This is part one of a six-part series discussing the college process.
All advice and instruction are provided courtesy of Barbara Gottesman, whose company, College Help! Organization and Advising Services has helped hundreds of high school students in Montclair, Glen Ridge and surrounding towns and counties over the years. She helps navigate the application process, so students can find their place in the college or university that is right for them. It’s important to note that college isn’t for everybody. Barbara is also an excellent asset for students who feel that college is not the right place for them. There is a multitude of great options for students not interested in or ready for college immediately after high school.
And that number does not include Montclair students who attend high schools outside of the township such as Seton Hall Prep, Saint Peter’s Prep, Mount Saint Dominic Academy, Kent Place School, Newark Academy, and boarding schools. Many of these rising college freshmen are competing with the rest of the nation–and the world–to attend the country’s top colleges and universities. And every year, our high schools consistently send their students to top schools, some of which have acceptance rates as low as 5%.
For many students across the United States, the college process is often the most stressful aspect of their high school careers. Whether it’s the ACTs, the SATs, the Common App, the CAAS, the Universal application, a college’s individual application, garnering teacher recommendations, or writing supplemental essays, an enormous amount of time and energy can be devoted to landing at the right college or university. It doesn’t have to be so time-consuming.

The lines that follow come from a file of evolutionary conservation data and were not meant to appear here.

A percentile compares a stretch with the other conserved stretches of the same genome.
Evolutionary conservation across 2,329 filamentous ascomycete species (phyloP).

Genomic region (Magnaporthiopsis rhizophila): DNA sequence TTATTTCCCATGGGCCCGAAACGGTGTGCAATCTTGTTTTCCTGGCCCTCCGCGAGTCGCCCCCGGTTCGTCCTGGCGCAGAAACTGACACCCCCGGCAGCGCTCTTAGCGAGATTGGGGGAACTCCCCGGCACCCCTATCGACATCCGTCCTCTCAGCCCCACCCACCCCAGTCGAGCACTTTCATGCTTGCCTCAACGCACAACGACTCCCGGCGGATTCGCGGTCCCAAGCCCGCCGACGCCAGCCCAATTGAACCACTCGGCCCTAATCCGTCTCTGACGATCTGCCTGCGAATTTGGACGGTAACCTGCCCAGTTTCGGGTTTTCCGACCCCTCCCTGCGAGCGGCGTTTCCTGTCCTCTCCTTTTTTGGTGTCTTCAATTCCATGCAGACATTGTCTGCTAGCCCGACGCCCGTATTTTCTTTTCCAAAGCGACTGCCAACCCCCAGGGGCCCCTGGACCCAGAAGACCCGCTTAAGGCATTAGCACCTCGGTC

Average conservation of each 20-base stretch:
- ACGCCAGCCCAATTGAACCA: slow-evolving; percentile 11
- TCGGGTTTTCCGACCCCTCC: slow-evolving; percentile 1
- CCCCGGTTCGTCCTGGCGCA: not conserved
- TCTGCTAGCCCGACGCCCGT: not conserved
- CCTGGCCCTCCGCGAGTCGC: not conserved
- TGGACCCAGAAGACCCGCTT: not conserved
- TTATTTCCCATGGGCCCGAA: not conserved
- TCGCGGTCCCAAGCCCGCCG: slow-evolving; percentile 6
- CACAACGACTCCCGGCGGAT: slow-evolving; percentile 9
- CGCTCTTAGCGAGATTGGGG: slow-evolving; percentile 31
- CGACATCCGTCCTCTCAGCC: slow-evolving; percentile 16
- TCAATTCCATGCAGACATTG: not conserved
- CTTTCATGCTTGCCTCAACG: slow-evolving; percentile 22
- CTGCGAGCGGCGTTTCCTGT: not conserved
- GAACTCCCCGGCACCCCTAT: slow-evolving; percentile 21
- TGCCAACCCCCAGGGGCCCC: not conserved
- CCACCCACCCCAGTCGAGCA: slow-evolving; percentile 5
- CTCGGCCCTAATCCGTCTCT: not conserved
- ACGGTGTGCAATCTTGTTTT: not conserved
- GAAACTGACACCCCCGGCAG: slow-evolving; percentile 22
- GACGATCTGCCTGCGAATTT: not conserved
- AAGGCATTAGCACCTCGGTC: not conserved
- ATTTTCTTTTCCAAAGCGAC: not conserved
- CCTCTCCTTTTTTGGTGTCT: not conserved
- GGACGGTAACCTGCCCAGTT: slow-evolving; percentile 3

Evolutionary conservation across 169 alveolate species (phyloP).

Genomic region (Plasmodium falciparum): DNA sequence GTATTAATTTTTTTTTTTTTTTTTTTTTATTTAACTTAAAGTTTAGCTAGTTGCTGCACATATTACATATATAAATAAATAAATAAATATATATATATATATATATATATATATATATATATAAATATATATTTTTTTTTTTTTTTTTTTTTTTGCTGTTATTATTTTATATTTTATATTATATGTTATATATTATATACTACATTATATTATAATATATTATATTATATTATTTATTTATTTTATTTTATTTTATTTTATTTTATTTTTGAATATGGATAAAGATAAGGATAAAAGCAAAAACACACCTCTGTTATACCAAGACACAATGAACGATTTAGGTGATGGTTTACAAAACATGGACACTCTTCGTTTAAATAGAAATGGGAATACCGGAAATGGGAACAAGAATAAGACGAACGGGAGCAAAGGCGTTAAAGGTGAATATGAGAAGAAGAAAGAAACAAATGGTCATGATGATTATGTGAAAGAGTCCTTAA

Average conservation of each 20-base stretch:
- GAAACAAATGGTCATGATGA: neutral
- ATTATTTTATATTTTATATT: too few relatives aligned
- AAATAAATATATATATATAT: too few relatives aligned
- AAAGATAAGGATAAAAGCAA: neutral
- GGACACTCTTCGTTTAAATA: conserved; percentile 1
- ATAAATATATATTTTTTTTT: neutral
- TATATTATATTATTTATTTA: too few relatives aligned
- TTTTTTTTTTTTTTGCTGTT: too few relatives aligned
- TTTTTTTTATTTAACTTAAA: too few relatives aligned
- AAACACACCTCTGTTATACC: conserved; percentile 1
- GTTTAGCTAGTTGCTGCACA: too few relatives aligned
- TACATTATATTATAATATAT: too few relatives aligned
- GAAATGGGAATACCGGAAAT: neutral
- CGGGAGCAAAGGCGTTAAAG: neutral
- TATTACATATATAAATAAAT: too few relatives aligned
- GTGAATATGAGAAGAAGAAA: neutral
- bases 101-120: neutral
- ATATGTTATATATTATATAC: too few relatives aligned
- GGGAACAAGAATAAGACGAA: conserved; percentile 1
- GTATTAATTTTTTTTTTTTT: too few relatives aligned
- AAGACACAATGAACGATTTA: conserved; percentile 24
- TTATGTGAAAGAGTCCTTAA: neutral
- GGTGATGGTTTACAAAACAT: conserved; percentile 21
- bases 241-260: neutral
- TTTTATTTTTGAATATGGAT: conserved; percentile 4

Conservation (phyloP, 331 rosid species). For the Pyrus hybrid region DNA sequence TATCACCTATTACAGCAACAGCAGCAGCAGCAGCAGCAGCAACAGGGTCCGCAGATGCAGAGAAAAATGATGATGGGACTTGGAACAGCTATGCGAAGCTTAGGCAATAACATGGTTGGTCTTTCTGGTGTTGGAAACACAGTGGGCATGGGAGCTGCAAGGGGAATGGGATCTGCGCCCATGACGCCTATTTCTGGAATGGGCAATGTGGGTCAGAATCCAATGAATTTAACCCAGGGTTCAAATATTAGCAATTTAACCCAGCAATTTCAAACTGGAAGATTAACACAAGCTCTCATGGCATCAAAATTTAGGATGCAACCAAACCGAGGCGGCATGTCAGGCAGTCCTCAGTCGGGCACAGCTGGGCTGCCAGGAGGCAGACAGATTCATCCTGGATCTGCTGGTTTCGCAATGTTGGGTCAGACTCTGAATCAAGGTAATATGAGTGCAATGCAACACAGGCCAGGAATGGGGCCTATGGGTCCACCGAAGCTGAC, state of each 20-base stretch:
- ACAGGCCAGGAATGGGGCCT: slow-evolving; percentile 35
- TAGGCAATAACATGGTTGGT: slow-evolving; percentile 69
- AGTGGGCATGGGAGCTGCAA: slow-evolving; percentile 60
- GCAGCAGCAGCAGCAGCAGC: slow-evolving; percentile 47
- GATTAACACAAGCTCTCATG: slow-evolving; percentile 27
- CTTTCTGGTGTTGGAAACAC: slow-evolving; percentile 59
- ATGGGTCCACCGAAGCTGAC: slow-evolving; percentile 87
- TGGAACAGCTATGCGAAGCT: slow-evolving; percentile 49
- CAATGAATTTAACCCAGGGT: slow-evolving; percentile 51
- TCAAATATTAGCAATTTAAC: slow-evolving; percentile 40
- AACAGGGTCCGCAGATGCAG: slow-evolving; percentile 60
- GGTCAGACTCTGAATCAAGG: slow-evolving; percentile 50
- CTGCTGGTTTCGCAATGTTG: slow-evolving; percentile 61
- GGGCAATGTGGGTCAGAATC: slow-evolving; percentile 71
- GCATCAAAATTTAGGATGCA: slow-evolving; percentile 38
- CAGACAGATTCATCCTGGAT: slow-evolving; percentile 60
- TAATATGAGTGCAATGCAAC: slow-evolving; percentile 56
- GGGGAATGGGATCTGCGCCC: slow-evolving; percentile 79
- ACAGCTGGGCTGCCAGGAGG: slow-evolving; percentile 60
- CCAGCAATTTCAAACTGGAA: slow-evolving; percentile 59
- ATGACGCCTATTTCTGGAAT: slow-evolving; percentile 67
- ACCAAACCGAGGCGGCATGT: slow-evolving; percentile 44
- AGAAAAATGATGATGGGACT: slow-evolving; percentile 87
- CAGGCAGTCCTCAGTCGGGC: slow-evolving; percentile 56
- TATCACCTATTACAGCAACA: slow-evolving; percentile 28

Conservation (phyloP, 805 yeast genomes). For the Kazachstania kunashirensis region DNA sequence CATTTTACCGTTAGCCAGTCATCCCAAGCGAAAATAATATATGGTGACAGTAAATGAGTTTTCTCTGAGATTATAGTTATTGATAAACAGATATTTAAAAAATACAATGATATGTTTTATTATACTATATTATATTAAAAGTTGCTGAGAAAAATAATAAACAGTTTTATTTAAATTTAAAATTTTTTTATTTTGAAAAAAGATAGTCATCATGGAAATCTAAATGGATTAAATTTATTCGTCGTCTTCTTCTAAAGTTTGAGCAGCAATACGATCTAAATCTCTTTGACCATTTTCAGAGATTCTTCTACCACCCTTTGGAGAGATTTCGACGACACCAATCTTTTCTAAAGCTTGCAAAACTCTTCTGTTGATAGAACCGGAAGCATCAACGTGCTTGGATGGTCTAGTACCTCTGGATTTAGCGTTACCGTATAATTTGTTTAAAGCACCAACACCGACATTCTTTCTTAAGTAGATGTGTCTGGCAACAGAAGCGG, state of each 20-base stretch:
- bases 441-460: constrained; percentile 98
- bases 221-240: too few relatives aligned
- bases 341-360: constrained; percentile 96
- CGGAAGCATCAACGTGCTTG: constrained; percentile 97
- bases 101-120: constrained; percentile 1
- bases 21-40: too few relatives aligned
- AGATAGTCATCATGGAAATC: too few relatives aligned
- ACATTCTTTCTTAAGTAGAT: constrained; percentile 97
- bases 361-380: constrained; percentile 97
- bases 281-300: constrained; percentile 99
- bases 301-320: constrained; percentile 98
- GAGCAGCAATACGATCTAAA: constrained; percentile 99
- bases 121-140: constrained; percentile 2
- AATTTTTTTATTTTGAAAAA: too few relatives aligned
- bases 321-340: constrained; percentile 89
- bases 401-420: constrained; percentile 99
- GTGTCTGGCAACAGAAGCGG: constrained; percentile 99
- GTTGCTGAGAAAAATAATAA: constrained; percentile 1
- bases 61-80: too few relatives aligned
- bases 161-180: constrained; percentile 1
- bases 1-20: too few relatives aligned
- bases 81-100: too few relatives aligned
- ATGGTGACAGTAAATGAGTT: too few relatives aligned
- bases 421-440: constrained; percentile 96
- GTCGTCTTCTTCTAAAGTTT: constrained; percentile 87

Part one of the series seeks to provide insight if your child is entering freshman or sophomore year. Even early on in a student’s high school career, there are a few things you can do to ensure a stress-free process. Start a folder, electronic or paper, where you can toss or attach press coverage or artifacts of experiences or activities. Keep a list of employment, honors, community service, books read, camps, hobbies. etc. Talk to some 11th and 12th-graders you admire who have taken classes you are thinking about, have participated in a specialized school program or have been involved in an area of community service that intrigues you. Keeping track of extracurriculars throughout high school will alleviate stress for the application process.
Rising freshmen and sophomores should also be aware that it’s important to take challenging classes. Of course, not all students should take a heavy load of challenging classes, but they should at least try a few. Barbara recommends doing this starting in sophomore year for most students. Colleges are aware of which classes are easy A’s or which classes truly prepare students for the rigor of college-level courses. Most kids have the ability to challenge themselves in some way. Aside from these small steps, and of course hopefully taking their school work very seriously, students should have fun, try new things or spend more time on a passion.
If your student is just starting high school or close to graduation, utilizing education consultants could be the key to a successful college process and application season. Outside help provides an objective opinion of your child and the schools they might show an interest in. A consultant or coach could provide more options for schools to consider that you or your child might not have thought of. An accomplished education consultant is pragmatic and will recommend safeties that your child would want to attend, taking social and climate factors into consideration. It is always beneficial to have a second opinion. With additional guidance, your trust is placed in someone who consistently helps kids attain their goals, is aware of trends in the area and aware of trends on the college or university campus.
High school embodies the final years when your child will be living at home. Why not avoid fighting or nagging where you can? Teenagers and adults are much more likely to take the advice of someone who is not a relative. It’s liberating for both parents and their students.
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